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Isolation of Cryptographic Functions via Operation Sub Sets

IP.com Disclosure Number: IPCOM000052564D
Original Publication Date: 1981-Jun-01
Included in the Prior Art Database: 2005-Feb-11
Document File: 3 page(s) / 48K

Publishing Venue

IBM

Related People

Lennon, RE: AUTHOR [+2]

Abstract

A technique is disclosed by which, with one master key installed in a cryptographic facility, n-number of sets of cryptographic operations can be defined with each set being totally independent of any other set. This is accomplished by deriving n-number of "alternate master keys" derived from a single master key stored in the protected memory of a cryptographic facility and involves performing a specific permutation of the bits of the master key in response to a cryptographic operation before any other logical manipulations of the master key occur. N-number of permutations may be defined, each corresponding to a particular sub-set of operations.

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Isolation of Cryptographic Functions via Operation Sub Sets

A technique is disclosed by which, with one master key installed in a cryptographic facility, n-number of sets of cryptographic operations can be defined with each set being totally independent of any other set. This is accomplished by deriving n-number of "alternate master keys" derived from a single master key stored in the protected memory of a cryptographic facility and involves performing a specific permutation of the bits of the master key in response to a cryptographic operation before any other logical manipulations of the master key occur. N-number of permutations may be defined, each corresponding to a particular sub-set of operations.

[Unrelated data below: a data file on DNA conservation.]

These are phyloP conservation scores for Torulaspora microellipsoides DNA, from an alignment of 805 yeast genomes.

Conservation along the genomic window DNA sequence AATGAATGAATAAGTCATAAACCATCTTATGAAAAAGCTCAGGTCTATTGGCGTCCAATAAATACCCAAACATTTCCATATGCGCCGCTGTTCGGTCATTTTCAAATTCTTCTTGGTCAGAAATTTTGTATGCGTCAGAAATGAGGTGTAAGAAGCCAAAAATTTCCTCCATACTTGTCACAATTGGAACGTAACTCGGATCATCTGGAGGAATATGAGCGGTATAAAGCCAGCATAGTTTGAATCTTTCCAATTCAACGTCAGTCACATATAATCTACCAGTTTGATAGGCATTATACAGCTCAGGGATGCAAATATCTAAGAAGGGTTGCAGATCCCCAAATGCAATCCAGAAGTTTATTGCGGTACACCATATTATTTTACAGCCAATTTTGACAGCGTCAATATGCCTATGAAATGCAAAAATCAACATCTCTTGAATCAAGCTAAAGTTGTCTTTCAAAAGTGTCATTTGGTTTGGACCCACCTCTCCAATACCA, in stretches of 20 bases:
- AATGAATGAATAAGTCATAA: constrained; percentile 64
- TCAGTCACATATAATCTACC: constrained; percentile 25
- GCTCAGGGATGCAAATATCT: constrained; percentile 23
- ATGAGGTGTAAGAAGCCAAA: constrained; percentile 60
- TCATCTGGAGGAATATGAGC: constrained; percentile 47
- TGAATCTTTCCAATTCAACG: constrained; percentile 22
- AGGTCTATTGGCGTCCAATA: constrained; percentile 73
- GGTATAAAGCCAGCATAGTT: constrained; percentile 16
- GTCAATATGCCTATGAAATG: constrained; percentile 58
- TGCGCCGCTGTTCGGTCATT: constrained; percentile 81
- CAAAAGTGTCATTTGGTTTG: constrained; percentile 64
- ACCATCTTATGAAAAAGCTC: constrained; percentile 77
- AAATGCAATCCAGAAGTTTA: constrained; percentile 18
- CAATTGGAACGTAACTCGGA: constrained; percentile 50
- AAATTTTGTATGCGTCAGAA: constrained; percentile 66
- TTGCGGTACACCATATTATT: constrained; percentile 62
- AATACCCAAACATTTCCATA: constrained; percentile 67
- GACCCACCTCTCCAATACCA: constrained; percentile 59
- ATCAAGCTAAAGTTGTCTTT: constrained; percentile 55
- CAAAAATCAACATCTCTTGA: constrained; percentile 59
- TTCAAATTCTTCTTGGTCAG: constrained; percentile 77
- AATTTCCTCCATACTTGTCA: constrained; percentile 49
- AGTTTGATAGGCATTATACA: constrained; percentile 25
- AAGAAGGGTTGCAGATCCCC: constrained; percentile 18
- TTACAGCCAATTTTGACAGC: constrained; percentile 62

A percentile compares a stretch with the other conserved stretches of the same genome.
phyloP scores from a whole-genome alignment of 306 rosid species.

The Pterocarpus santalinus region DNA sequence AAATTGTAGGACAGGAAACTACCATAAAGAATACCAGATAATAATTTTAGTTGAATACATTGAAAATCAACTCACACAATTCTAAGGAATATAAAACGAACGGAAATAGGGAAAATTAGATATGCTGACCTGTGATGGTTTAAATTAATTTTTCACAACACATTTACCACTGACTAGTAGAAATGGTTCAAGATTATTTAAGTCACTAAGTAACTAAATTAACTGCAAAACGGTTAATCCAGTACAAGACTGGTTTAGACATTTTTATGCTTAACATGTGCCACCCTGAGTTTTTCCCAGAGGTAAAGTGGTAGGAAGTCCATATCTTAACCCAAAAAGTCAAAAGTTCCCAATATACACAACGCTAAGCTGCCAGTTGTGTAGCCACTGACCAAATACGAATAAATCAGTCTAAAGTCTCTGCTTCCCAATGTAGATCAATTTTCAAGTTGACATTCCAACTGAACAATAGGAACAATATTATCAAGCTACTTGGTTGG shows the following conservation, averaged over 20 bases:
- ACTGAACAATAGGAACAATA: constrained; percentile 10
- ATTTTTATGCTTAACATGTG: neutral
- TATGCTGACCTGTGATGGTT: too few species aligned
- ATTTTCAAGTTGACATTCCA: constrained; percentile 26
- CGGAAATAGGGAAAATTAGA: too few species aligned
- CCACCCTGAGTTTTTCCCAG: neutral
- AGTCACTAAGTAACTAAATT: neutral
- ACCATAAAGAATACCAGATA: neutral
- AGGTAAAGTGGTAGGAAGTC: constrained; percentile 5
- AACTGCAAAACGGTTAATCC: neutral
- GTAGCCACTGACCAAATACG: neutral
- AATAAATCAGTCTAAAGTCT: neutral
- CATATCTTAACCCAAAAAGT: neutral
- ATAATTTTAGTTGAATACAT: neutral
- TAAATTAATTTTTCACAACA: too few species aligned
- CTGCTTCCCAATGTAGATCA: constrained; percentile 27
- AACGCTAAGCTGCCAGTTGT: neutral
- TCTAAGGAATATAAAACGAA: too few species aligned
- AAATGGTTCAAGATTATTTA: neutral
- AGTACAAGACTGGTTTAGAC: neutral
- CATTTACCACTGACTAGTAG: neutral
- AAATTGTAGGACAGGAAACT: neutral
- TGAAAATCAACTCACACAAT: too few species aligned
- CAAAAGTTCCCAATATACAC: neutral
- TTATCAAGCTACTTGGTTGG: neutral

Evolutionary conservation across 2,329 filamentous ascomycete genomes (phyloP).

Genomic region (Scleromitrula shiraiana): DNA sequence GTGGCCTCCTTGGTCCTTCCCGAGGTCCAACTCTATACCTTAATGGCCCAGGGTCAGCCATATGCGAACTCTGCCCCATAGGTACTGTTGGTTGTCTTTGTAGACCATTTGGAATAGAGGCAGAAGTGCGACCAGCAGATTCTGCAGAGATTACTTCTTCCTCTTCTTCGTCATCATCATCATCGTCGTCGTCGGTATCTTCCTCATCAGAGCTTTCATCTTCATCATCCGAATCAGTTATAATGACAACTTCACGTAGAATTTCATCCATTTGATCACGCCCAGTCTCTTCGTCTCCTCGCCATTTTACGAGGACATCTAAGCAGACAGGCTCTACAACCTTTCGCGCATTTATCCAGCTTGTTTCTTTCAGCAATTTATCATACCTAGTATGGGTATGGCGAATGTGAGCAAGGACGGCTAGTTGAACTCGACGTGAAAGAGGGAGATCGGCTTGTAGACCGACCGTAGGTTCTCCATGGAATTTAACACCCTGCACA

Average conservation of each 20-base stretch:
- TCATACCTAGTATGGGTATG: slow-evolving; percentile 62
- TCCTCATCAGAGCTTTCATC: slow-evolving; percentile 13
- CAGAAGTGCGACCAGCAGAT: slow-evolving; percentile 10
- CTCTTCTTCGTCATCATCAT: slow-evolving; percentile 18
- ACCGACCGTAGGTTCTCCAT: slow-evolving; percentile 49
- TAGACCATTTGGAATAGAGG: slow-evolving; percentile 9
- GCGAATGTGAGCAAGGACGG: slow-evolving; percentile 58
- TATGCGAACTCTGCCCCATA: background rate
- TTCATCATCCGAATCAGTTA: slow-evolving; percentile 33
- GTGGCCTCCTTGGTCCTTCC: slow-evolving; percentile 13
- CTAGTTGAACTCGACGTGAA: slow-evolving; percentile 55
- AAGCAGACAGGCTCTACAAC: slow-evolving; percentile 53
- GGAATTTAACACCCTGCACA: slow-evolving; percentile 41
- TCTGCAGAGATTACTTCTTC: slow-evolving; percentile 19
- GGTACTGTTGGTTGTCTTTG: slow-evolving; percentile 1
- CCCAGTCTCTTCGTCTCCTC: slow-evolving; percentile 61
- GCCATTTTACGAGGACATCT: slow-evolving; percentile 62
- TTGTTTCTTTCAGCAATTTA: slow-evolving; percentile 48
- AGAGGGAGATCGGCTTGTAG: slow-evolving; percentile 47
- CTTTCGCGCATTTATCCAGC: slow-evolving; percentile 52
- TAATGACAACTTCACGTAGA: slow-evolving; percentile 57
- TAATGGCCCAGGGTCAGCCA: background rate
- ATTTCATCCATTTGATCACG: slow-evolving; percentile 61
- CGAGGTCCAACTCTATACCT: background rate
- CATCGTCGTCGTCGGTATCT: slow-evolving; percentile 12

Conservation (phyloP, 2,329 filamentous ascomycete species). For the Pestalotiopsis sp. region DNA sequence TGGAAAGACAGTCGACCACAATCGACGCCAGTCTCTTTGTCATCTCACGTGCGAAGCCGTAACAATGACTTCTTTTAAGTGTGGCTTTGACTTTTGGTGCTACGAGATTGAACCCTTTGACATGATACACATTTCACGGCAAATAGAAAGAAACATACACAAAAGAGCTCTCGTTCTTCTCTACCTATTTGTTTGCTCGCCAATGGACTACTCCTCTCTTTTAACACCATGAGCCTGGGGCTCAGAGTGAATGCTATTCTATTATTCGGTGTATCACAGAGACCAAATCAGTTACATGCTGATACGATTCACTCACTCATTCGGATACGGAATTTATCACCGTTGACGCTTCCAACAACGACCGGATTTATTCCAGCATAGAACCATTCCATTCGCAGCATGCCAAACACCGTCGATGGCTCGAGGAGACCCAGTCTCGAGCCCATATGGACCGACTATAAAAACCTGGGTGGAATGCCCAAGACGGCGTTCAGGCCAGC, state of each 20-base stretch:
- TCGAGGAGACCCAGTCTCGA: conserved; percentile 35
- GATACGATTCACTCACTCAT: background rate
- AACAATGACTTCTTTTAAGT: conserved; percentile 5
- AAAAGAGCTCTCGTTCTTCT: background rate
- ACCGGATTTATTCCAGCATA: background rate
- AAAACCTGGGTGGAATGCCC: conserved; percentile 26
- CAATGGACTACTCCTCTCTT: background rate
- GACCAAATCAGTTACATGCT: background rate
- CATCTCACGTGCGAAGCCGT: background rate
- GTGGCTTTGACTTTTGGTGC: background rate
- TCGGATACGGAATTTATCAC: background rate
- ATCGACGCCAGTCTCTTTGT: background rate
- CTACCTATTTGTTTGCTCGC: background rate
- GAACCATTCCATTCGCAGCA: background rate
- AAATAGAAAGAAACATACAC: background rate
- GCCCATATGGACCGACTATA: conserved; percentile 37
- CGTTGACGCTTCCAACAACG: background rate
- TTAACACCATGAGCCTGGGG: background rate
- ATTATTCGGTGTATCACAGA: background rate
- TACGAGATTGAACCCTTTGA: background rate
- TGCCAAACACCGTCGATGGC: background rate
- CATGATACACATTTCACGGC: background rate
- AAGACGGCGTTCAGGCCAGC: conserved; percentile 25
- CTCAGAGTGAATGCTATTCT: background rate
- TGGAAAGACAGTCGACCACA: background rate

Fig. 1 illustrates the master key variant approach which involves applying a bit inversion algorithm to the master key during the time it is gated from the master key memory to the working key register. The bit pattern of the cryptographic operation code when interpreted by the hardware, results in the creation of either the first or second variant of the master key depending upon the cryptographic operation being called for to be performed by the cryptographic facility.

Fig. 2 illustrates the present technique in which the bit pattern of the cryptographic operation code is decoded by hardware to determine whether the operation code calls for an alternate master key and, if so, to invoke the appropriate permutation of the master key to derive the correct alternate master key, after which the operation code may be further decoded to determine whether the operation code is calling for a variant of the alternate master key or not, i.e., KM1' or KM2'. By this arrangement, a sub-set could be defined to include cryptographic operations which allow enciphers but not deciphers.

Alternativel...